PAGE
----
I think you have something backwards here. A page is 8 KB (8,192 bytes). The rows in that table have a maximum size of the sum of the data type sizes of all of the columns:
I'm not actually going to add all of those up, but let's imagine the sum is 500 bytes.
You can look up the size of each data type by going through this page in the docs, and clicking through to each type you want to find size information on: Data types (Transact-SQL)
Because of a fixed size header on each page, and other per-row overhead, the amount of space available for rows on an 8KB page is 8,096 (see here for details: What Other Information Is Stored in The Page Header).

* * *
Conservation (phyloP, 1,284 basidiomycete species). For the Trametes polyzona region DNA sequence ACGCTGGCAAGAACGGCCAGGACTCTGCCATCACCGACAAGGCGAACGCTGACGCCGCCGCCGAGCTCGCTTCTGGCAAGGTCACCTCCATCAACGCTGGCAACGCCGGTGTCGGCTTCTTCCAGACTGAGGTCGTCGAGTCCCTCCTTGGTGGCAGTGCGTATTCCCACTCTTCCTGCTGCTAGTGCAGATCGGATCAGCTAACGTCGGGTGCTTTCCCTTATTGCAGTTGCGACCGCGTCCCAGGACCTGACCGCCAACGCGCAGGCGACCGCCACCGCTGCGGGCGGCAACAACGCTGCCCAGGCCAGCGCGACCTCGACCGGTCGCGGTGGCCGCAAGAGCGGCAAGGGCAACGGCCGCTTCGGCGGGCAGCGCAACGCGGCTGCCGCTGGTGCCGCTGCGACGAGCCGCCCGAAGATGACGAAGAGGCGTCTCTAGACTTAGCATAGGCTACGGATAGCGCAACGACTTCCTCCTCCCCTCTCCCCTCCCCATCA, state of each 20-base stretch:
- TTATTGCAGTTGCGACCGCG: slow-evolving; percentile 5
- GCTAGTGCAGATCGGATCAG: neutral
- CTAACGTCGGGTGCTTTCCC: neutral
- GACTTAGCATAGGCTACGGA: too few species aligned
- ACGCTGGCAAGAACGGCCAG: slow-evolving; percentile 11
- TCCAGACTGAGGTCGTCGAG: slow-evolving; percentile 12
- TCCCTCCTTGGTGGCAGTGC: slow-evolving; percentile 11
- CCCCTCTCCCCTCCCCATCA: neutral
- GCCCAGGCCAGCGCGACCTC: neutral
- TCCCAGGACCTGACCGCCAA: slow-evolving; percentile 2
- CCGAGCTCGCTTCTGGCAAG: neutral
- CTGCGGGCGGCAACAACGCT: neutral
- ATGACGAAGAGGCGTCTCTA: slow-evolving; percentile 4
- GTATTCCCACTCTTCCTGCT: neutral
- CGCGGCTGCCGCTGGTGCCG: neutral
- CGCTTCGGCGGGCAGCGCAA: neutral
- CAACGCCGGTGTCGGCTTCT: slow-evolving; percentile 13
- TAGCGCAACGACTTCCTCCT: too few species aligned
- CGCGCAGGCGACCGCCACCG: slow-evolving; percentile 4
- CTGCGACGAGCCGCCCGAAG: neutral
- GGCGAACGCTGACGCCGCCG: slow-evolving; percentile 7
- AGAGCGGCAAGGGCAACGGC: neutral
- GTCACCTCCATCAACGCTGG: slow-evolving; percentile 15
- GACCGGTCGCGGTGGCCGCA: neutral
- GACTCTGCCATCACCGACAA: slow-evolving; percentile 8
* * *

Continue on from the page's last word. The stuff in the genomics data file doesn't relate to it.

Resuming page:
That means that, in this table, you could have up to 8096 / 500 = 16 rows per page. It might be possible to fit slightly more rows than that, depending on the size of the variable length (
You can see how many pages are in a specific index by using a query like this: SQL Server: Number of 8K Pages Used by a Table and/or Database
From there you could derive an average of how many rows per page you're getting (total rows in the table / total pages in the table).
You can also use
DBCC PAGE (as described in the "page header" link above) to view detailed information about each page, including how many rows there are on the page.
Note that all of the above applies to "in row data." If the table has LOB data types, then those will be stored off-row, potentially on multiple pages, if their size causes the record to exceed the maximum record size of 8,060 bytes.